Surviving in the wild: How to build a long log fire for warmth

This survival tip will give you maximum warmth in a tough winter survival situation.

This survival tip will give you maximum warmth in a tough winter survival situation.

Gathering the appropriate resources from the land, Zach and Cody will demonstrate how to construct and ignite a long log fire for maximum warmth in a winter wilderness environment.

A long fire is a traditional Scandinavian firelay, otherwise known as the Finnish rakovalkea or gap fire. This modified version of the long fire is made using a fixed blade knife, ferrocerium rod (fire starter) and an array of soft and hardwood timber. This fire is best used in extremely cold temperatures, as it will put off an enormous amount of heat and with the least amount of effort once lit. This fire lay is also useful if you don't have the appropriate clothing and sleeping gear — luxuries you might have in a survival situation.

Surviving in the wild: How to build a long log fire for warmth

5 years ago
Duration 4:25
This survival tip will give you maximum warmth in a tough winter survival situation.

What you'll need:

  • Fixed blade knife
  • Ferrocerium rod (fire starter)
  • Soft and hardwood timber

Here's how to do it:

  1. Source out a birch tree and collect three or more handfuls of lose hanging bark from the tree, this is your easily ignitable tinder – birch trees are easily identifiable due to their white, shaggy bark.
  2. The next resource you are going to collect is your small fuel source, these are twigs and sticks, toothpick-to-pencil size, which will expand your initial flame from your birch bark. You are going to want three knee-high piles of small fuel for your fire.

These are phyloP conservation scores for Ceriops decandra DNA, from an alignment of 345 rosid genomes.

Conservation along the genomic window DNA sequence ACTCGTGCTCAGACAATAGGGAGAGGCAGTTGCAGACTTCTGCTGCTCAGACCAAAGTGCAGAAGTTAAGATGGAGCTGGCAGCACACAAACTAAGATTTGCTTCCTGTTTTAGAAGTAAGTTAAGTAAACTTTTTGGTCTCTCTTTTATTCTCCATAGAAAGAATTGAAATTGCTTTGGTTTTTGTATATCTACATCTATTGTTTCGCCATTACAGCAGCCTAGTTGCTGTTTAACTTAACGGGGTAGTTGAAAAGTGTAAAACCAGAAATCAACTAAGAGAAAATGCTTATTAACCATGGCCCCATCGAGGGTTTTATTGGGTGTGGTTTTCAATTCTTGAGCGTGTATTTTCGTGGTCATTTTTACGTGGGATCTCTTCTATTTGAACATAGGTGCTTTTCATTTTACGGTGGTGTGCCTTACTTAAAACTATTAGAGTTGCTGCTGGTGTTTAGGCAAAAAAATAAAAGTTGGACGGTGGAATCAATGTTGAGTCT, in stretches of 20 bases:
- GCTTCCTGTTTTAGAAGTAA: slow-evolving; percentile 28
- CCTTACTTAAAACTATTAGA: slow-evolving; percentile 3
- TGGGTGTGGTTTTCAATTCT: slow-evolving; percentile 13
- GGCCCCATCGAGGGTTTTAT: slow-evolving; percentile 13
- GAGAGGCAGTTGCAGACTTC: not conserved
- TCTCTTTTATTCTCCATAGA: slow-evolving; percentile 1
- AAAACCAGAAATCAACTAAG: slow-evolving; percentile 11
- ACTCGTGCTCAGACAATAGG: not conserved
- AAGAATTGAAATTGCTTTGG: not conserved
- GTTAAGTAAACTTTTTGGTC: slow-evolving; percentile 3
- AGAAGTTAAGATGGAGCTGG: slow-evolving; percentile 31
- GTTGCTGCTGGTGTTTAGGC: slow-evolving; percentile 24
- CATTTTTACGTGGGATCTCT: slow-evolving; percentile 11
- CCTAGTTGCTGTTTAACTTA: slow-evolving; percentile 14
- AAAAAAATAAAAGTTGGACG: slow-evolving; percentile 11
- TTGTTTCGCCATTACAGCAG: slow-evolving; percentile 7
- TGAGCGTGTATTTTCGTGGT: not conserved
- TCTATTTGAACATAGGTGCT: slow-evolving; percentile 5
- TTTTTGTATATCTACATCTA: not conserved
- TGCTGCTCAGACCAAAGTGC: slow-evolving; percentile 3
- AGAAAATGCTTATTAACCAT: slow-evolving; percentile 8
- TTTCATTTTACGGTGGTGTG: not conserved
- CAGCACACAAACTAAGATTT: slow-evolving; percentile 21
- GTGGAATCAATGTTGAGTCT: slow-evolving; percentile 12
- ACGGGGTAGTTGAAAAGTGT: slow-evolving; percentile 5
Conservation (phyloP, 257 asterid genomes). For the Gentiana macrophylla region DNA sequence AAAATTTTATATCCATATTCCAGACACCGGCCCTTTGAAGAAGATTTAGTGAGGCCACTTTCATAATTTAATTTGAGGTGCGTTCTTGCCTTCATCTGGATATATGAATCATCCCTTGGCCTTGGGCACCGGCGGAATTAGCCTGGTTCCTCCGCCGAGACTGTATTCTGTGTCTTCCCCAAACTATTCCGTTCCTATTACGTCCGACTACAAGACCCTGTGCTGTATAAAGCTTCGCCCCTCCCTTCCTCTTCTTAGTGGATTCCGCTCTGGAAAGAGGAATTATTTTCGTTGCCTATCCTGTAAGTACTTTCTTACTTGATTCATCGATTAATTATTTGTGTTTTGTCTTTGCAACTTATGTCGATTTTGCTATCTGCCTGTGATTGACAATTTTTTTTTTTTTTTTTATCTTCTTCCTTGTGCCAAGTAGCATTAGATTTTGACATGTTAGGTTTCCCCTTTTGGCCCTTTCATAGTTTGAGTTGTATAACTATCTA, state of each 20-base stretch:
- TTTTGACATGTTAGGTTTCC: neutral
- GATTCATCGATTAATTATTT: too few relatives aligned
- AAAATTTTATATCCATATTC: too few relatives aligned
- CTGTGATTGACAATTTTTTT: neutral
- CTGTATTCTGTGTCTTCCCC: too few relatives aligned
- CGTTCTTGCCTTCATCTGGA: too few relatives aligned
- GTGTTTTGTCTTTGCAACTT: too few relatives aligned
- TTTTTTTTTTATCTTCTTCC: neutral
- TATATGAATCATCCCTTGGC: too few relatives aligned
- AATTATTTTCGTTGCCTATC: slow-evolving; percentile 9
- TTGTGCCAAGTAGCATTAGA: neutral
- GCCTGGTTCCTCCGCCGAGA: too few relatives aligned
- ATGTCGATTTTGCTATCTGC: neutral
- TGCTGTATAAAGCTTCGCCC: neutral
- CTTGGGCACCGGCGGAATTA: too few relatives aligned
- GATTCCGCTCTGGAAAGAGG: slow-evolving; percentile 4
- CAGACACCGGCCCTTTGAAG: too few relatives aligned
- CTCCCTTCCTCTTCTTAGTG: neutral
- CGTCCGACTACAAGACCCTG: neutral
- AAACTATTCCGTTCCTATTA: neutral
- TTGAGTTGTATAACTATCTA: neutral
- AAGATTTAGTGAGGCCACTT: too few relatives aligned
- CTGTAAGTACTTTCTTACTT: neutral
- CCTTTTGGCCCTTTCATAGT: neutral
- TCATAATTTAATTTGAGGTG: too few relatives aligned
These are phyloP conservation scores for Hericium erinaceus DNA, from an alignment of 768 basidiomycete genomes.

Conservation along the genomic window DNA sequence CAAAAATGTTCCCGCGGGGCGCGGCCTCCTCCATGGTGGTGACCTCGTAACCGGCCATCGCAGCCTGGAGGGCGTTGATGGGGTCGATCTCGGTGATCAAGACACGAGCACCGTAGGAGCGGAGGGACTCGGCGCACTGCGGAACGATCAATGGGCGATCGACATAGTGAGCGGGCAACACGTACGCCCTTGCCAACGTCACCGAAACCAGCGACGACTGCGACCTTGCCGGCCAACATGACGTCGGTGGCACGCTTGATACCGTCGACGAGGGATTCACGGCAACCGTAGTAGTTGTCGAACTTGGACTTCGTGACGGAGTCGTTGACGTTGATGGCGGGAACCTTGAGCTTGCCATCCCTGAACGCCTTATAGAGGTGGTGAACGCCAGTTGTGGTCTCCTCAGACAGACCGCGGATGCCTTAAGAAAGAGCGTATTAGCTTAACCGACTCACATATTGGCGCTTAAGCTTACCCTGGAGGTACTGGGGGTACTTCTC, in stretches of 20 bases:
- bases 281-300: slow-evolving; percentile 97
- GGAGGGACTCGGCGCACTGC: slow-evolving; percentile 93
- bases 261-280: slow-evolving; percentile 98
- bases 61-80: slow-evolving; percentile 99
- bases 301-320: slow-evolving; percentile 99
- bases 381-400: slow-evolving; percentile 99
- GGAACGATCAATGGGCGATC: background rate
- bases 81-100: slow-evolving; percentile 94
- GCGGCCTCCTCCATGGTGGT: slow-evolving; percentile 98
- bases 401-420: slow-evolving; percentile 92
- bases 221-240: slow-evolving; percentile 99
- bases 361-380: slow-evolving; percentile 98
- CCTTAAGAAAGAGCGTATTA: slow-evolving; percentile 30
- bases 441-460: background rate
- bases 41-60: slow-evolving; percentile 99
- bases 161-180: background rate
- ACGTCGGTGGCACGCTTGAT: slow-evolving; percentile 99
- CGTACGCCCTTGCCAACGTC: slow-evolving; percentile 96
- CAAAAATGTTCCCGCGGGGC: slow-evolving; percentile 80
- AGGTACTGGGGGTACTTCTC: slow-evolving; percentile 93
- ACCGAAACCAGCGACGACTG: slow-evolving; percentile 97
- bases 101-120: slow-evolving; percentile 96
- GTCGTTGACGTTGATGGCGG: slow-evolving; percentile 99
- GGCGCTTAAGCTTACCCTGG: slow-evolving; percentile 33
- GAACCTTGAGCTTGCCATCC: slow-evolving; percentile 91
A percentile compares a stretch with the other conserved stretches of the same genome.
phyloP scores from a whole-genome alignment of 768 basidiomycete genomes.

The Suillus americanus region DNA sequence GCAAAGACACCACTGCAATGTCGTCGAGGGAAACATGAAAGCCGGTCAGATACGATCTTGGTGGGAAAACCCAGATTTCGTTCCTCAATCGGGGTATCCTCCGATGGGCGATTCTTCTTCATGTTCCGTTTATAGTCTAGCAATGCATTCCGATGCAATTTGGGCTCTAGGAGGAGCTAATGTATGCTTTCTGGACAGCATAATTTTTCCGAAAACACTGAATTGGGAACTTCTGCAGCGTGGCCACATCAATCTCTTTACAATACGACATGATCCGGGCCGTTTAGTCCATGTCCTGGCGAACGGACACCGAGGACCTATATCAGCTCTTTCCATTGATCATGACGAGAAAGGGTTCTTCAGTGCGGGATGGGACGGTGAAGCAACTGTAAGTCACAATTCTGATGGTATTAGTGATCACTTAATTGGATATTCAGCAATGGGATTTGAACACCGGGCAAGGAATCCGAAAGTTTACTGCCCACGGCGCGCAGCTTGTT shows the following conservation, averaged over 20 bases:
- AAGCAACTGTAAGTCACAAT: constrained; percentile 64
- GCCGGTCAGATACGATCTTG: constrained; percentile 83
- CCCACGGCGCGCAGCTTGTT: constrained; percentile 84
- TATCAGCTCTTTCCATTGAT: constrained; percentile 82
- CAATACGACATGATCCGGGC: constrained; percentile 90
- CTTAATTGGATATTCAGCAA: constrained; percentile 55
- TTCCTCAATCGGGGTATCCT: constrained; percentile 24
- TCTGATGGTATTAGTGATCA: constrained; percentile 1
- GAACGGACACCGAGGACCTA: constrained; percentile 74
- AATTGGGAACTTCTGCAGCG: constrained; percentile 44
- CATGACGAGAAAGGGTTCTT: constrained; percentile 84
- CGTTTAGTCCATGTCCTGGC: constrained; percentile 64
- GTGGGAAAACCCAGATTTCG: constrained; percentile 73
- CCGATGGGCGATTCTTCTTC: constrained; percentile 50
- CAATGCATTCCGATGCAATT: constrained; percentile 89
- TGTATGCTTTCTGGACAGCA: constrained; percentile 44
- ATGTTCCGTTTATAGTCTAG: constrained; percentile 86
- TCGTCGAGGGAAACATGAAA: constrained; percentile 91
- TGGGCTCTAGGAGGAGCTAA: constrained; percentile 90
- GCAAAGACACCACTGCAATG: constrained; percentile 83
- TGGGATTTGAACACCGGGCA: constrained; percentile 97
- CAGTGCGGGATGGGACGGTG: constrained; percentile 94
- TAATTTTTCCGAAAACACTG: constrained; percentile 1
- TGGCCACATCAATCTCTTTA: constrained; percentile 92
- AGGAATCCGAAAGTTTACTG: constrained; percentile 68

3. With your small fuel collected, tart to gather medium-sized fuel; this is timber anywhere from 1 to 2-inches in diameter, which will help establish a more robust fire. You are going to want to collect two knee-high piles of medium fuel.
  4. For your final resource you are going to collect your large fuel sources. These are logs that are larger than 6 feet. You are going to need a minimum of three large logs. Hardwood trees are preferred because of their longer burn time, and because they give off more heat than softwoods.Look for trees that are dead standing that can be safely, easily pushed over, or trees that have already fallen over and can be dragged to your fire location. Full size trees can be used and moved into the fire as they burn.Always watch above you for deadfall when gathering your fuel sources.
  5. Place your fire, keeping in mind the direction of the wind, as smoke can fill your shelter. Find a place for your fire one full step away from the front of your shelter and away from any natural hazards above or around. Always practice safe fire-making and check available local fire regulations before ignition.
  6. Line the ground with 10-12 2 foot pieces of your medium fuel, spaced out to the entire length of your long fire. Additional pieces of medium fuel can be used if desired.